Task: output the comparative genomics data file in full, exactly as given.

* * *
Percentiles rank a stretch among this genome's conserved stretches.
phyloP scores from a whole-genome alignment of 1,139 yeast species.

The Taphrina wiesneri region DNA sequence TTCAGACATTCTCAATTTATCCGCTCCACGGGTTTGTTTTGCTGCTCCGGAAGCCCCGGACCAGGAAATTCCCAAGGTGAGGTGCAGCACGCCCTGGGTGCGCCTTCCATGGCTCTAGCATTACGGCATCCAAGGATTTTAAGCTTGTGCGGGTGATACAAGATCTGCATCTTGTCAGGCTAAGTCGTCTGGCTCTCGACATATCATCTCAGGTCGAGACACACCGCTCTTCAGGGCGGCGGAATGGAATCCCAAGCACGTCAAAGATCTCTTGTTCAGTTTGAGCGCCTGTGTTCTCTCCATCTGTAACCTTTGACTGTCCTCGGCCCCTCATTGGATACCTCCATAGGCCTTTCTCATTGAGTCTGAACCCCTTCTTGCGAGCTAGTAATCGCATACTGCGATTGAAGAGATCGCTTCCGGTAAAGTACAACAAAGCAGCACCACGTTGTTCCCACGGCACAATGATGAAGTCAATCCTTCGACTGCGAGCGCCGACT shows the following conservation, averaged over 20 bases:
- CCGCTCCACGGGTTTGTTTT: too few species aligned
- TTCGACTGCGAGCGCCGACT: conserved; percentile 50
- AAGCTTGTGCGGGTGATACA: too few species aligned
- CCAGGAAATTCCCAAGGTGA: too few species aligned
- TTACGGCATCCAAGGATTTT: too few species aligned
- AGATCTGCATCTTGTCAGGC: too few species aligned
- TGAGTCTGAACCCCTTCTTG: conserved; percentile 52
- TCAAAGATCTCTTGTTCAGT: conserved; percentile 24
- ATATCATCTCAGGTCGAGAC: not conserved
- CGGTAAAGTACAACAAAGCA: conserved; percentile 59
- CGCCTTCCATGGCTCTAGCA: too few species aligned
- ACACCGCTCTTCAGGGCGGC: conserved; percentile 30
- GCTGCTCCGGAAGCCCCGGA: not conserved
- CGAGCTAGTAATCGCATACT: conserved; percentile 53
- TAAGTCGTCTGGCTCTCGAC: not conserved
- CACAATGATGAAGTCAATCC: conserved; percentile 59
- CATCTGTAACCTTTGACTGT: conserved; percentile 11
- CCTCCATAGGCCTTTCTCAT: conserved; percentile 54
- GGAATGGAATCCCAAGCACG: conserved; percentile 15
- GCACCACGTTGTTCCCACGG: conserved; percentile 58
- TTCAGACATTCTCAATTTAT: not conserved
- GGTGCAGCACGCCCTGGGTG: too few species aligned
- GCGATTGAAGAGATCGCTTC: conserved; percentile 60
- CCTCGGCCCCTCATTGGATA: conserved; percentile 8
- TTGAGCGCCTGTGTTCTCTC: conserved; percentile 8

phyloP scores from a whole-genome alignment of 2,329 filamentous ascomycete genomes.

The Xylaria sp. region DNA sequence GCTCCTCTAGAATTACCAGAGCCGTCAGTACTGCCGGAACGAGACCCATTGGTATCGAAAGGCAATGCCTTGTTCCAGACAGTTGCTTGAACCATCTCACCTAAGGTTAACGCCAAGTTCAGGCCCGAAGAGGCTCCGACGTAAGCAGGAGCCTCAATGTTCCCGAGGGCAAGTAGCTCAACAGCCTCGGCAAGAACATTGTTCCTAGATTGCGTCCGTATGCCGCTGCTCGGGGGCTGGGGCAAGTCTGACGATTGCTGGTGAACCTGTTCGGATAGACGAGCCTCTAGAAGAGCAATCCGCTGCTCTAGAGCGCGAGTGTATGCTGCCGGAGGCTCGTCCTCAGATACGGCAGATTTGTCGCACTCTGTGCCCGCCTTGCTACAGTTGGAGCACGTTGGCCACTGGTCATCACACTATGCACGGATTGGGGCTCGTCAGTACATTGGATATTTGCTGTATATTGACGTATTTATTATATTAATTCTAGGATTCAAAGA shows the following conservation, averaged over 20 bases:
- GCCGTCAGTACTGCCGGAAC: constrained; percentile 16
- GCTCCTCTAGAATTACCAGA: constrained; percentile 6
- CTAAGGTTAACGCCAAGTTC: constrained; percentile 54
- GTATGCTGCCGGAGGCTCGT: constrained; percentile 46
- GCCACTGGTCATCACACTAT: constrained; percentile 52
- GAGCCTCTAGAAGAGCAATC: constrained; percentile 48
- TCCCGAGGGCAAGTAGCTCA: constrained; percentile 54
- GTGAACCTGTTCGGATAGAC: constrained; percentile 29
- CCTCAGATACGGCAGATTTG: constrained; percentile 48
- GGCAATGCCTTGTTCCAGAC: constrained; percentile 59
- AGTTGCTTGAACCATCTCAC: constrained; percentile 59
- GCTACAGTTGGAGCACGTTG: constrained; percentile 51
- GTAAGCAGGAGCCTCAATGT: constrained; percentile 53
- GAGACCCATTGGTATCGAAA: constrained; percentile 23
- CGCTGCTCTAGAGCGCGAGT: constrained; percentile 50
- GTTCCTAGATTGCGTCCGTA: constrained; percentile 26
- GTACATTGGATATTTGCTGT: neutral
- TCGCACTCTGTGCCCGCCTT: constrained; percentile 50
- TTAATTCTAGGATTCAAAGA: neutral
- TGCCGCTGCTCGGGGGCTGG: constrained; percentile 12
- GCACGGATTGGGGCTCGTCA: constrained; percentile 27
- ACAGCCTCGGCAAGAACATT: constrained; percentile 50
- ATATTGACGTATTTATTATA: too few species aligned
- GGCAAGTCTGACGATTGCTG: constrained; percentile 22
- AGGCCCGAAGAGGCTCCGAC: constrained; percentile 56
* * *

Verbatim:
Percentiles rank a stretch among this genome's conserved stretches.
phyloP scores from a whole-genome alignment of 1,139 yeast species.

The Taphrina wiesneri region DNA sequence TTCAGACATTCTCAATTTATCCGCTCCACGGGTTTGTTTTGCTGCTCCGGAAGCCCCGGACCAGGAAATTCCCAAGGTGAGGTGCAGCACGCCCTGGGTGCGCCTTCCATGGCTCTAGCATTACGGCATCCAAGGATTTTAAGCTTGTGCGGGTGATACAAGATCTGCATCTTGTCAGGCTAAGTCGTCTGGCTCTCGACATATCATCTCAGGTCGAGACACACCGCTCTTCAGGGCGGCGGAATGGAATCCCAAGCACGTCAAAGATCTCTTGTTCAGTTTGAGCGCCTGTGTTCTCTCCATCTGTAACCTTTGACTGTCCTCGGCCCCTCATTGGATACCTCCATAGGCCTTTCTCATTGAGTCTGAACCCCTTCTTGCGAGCTAGTAATCGCATACTGCGATTGAAGAGATCGCTTCCGGTAAAGTACAACAAAGCAGCACCACGTTGTTCCCACGGCACAATGATGAAGTCAATCCTTCGACTGCGAGCGCCGACT shows the following conservation, averaged over 20 bases:
- CCGCTCCACGGGTTTGTTTT: too few species aligned
- TTCGACTGCGAGCGCCGACT: conserved; percentile 50
- AAGCTTGTGCGGGTGATACA: too few species aligned
- CCAGGAAATTCCCAAGGTGA: too few species aligned
- TTACGGCATCCAAGGATTTT: too few species aligned
- AGATCTGCATCTTGTCAGGC: too few species aligned
- TGAGTCTGAACCCCTTCTTG: conserved; percentile 52
- TCAAAGATCTCTTGTTCAGT: conserved; percentile 24
- ATATCATCTCAGGTCGAGAC: not conserved
- CGGTAAAGTACAACAAAGCA: conserved; percentile 59
- CGCCTTCCATGGCTCTAGCA: too few species aligned
- ACACCGCTCTTCAGGGCGGC: conserved; percentile 30
- GCTGCTCCGGAAGCCCCGGA: not conserved
- CGAGCTAGTAATCGCATACT: conserved; percentile 53
- TAAGTCGTCTGGCTCTCGAC: not conserved
- CACAATGATGAAGTCAATCC: conserved; percentile 59
- CATCTGTAACCTTTGACTGT: conserved; percentile 11
- CCTCCATAGGCCTTTCTCAT: conserved; percentile 54
- GGAATGGAATCCCAAGCACG: conserved; percentile 15
- GCACCACGTTGTTCCCACGG: conserved; percentile 58
- TTCAGACATTCTCAATTTAT: not conserved
- GGTGCAGCACGCCCTGGGTG: too few species aligned
- GCGATTGAAGAGATCGCTTC: conserved; percentile 60
- CCTCGGCCCCTCATTGGATA: conserved; percentile 8
- TTGAGCGCCTGTGTTCTCTC: conserved; percentile 8

phyloP scores from a whole-genome alignment of 2,329 filamentous ascomycete genomes.

The Xylaria sp. region DNA sequence GCTCCTCTAGAATTACCAGAGCCGTCAGTACTGCCGGAACGAGACCCATTGGTATCGAAAGGCAATGCCTTGTTCCAGACAGTTGCTTGAACCATCTCACCTAAGGTTAACGCCAAGTTCAGGCCCGAAGAGGCTCCGACGTAAGCAGGAGCCTCAATGTTCCCGAGGGCAAGTAGCTCAACAGCCTCGGCAAGAACATTGTTCCTAGATTGCGTCCGTATGCCGCTGCTCGGGGGCTGGGGCAAGTCTGACGATTGCTGGTGAACCTGTTCGGATAGACGAGCCTCTAGAAGAGCAATCCGCTGCTCTAGAGCGCGAGTGTATGCTGCCGGAGGCTCGTCCTCAGATACGGCAGATTTGTCGCACTCTGTGCCCGCCTTGCTACAGTTGGAGCACGTTGGCCACTGGTCATCACACTATGCACGGATTGGGGCTCGTCAGTACATTGGATATTTGCTGTATATTGACGTATTTATTATATTAATTCTAGGATTCAAAGA shows the following conservation, averaged over 20 bases:
- GCCGTCAGTACTGCCGGAAC: constrained; percentile 16
- GCTCCTCTAGAATTACCAGA: constrained; percentile 6
- CTAAGGTTAACGCCAAGTTC: constrained; percentile 54
- GTATGCTGCCGGAGGCTCGT: constrained; percentile 46
- GCCACTGGTCATCACACTAT: constrained; percentile 52
- GAGCCTCTAGAAGAGCAATC: constrained; percentile 48
- TCCCGAGGGCAAGTAGCTCA: constrained; percentile 54
- GTGAACCTGTTCGGATAGAC: constrained; percentile 29
- CCTCAGATACGGCAGATTTG: constrained; percentile 48
- GGCAATGCCTTGTTCCAGAC: constrained; percentile 59
- AGTTGCTTGAACCATCTCAC: constrained; percentile 59
- GCTACAGTTGGAGCACGTTG: constrained; percentile 51
- GTAAGCAGGAGCCTCAATGT: constrained; percentile 53
- GAGACCCATTGGTATCGAAA: constrained; percentile 23
- CGCTGCTCTAGAGCGCGAGT: constrained; percentile 50
- GTTCCTAGATTGCGTCCGTA: constrained; percentile 26
- GTACATTGGATATTTGCTGT: neutral
- TCGCACTCTGTGCCCGCCTT: constrained; percentile 50
- TTAATTCTAGGATTCAAAGA: neutral
- TGCCGCTGCTCGGGGGCTGG: constrained; percentile 12
- GCACGGATTGGGGCTCGTCA: constrained; percentile 27
- ACAGCCTCGGCAAGAACATT: constrained; percentile 50
- ATATTGACGTATTTATTATA: too few species aligned
- GGCAAGTCTGACGATTGCTG: constrained; percentile 22
- AGGCCCGAAGAGGCTCCGAC: constrained; percentile 56